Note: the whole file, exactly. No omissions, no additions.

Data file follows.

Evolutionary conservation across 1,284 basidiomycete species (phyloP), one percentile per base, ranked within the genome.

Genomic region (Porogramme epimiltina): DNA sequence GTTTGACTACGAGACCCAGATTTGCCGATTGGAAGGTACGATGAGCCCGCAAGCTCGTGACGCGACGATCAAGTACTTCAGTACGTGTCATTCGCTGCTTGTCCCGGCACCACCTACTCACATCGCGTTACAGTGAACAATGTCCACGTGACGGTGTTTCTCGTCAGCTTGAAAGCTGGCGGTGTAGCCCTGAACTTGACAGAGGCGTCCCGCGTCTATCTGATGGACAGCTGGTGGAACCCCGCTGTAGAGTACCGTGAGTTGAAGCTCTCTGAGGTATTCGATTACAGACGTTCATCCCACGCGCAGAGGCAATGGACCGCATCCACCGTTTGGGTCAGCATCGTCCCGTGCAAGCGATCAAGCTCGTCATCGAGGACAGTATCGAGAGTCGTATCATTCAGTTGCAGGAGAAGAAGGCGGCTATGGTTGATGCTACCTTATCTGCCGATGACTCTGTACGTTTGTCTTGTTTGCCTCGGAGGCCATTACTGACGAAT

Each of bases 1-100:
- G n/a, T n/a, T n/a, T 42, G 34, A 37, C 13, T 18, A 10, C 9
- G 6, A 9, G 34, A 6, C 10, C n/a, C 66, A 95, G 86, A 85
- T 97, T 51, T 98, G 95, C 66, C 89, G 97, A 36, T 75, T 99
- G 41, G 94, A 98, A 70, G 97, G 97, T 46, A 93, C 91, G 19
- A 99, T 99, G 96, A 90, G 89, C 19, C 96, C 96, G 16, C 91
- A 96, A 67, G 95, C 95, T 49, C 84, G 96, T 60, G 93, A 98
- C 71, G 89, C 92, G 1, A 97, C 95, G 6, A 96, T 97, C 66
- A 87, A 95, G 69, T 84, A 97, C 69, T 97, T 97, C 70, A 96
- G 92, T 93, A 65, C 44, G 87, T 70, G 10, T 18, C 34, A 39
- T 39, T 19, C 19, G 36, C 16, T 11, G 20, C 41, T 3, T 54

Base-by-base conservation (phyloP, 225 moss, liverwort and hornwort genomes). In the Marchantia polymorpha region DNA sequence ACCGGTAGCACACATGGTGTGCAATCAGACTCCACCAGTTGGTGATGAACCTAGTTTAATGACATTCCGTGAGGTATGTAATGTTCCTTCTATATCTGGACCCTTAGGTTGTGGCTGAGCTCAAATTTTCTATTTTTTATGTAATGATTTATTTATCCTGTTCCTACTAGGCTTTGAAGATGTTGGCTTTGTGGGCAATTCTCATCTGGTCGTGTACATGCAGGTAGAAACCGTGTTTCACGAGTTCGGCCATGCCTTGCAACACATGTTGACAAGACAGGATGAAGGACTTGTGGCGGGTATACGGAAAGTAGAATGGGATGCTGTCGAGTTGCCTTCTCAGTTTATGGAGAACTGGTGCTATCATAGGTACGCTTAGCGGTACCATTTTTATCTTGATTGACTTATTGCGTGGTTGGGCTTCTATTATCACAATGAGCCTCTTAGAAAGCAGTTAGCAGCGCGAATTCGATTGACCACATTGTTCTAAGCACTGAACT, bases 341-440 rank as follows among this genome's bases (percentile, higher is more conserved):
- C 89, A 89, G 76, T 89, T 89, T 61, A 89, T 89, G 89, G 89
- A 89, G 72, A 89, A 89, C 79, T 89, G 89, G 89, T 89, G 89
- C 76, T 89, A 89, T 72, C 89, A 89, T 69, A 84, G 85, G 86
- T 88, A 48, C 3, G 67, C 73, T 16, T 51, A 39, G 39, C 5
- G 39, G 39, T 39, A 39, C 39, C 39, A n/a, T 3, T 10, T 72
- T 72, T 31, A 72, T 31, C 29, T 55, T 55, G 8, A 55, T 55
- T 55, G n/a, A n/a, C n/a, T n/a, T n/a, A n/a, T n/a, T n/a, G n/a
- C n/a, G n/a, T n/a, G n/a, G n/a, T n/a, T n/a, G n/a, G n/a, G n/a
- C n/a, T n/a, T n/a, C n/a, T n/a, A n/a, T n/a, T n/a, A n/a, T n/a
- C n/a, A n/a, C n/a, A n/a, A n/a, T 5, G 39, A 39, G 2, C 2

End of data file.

Evolutionary conservation across 1,284 basidiomycete species (phyloP), one percentile per base, ranked within the genome.

Genomic region (Porogramme epimiltina): DNA sequence GTTTGACTACGAGACCCAGATTTGCCGATTGGAAGGTACGATGAGCCCGCAAGCTCGTGACGCGACGATCAAGTACTTCAGTACGTGTCATTCGCTGCTTGTCCCGGCACCACCTACTCACATCGCGTTACAGTGAACAATGTCCACGTGACGGTGTTTCTCGTCAGCTTGAAAGCTGGCGGTGTAGCCCTGAACTTGACAGAGGCGTCCCGCGTCTATCTGATGGACAGCTGGTGGAACCCCGCTGTAGAGTACCGTGAGTTGAAGCTCTCTGAGGTATTCGATTACAGACGTTCATCCCACGCGCAGAGGCAATGGACCGCATCCACCGTTTGGGTCAGCATCGTCCCGTGCAAGCGATCAAGCTCGTCATCGAGGACAGTATCGAGAGTCGTATCATTCAGTTGCAGGAGAAGAAGGCGGCTATGGTTGATGCTACCTTATCTGCCGATGACTCTGTACGTTTGTCTTGTTTGCCTCGGAGGCCATTACTGACGAAT

Each of bases 1-100:
- G n/a, T n/a, T n/a, T 42, G 34, A 37, C 13, T 18, A 10, C 9
- G 6, A 9, G 34, A 6, C 10, C n/a, C 66, A 95, G 86, A 85
- T 97, T 51, T 98, G 95, C 66, C 89, G 97, A 36, T 75, T 99
- G 41, G 94, A 98, A 70, G 97, G 97, T 46, A 93, C 91, G 19
- A 99, T 99, G 96, A 90, G 89, C 19, C 96, C 96, G 16, C 91
- A 96, A 67, G 95, C 95, T 49, C 84, G 96, T 60, G 93, A 98
- C 71, G 89, C 92, G 1, A 97, C 95, G 6, A 96, T 97, C 66
- A 87, A 95, G 69, T 84, A 97, C 69, T 97, T 97, C 70, A 96
- G 92, T 93, A 65, C 44, G 87, T 70, G 10, T 18, C 34, A 39
- T 39, T 19, C 19, G 36, C 16, T 11, G 20, C 41, T 3, T 54

Base-by-base conservation (phyloP, 225 moss, liverwort and hornwort genomes). In the Marchantia polymorpha region DNA sequence ACCGGTAGCACACATGGTGTGCAATCAGACTCCACCAGTTGGTGATGAACCTAGTTTAATGACATTCCGTGAGGTATGTAATGTTCCTTCTATATCTGGACCCTTAGGTTGTGGCTGAGCTCAAATTTTCTATTTTTTATGTAATGATTTATTTATCCTGTTCCTACTAGGCTTTGAAGATGTTGGCTTTGTGGGCAATTCTCATCTGGTCGTGTACATGCAGGTAGAAACCGTGTTTCACGAGTTCGGCCATGCCTTGCAACACATGTTGACAAGACAGGATGAAGGACTTGTGGCGGGTATACGGAAAGTAGAATGGGATGCTGTCGAGTTGCCTTCTCAGTTTATGGAGAACTGGTGCTATCATAGGTACGCTTAGCGGTACCATTTTTATCTTGATTGACTTATTGCGTGGTTGGGCTTCTATTATCACAATGAGCCTCTTAGAAAGCAGTTAGCAGCGCGAATTCGATTGACCACATTGTTCTAAGCACTGAACT, bases 341-440 rank as follows among this genome's bases (percentile, higher is more conserved):
- C 89, A 89, G 76, T 89, T 89, T 61, A 89, T 89, G 89, G 89
- A 89, G 72, A 89, A 89, C 79, T 89, G 89, G 89, T 89, G 89
- C 76, T 89, A 89, T 72, C 89, A 89, T 69, A 84, G 85, G 86
- T 88, A 48, C 3, G 67, C 73, T 16, T 51, A 39, G 39, C 5
- G 39, G 39, T 39, A 39, C 39, C 39, A n/a, T 3, T 10, T 72
- T 72, T 31, A 72, T 31, C 29, T 55, T 55, G 8, A 55, T 55
- T 55, G n/a, A n/a, C n/a, T n/a, T n/a, A n/a, T n/a, T n/a, G n/a
- C n/a, G n/a, T n/a, G n/a, G n/a, T n/a, T n/a, G n/a, G n/a, G n/a
- C n/a, T n/a, T n/a, C n/a, T n/a, A n/a, T n/a, T n/a, A n/a, T n/a
- C n/a, A n/a, C n/a, A n/a, A n/a, T 5, G 39, A 39, G 2, C 2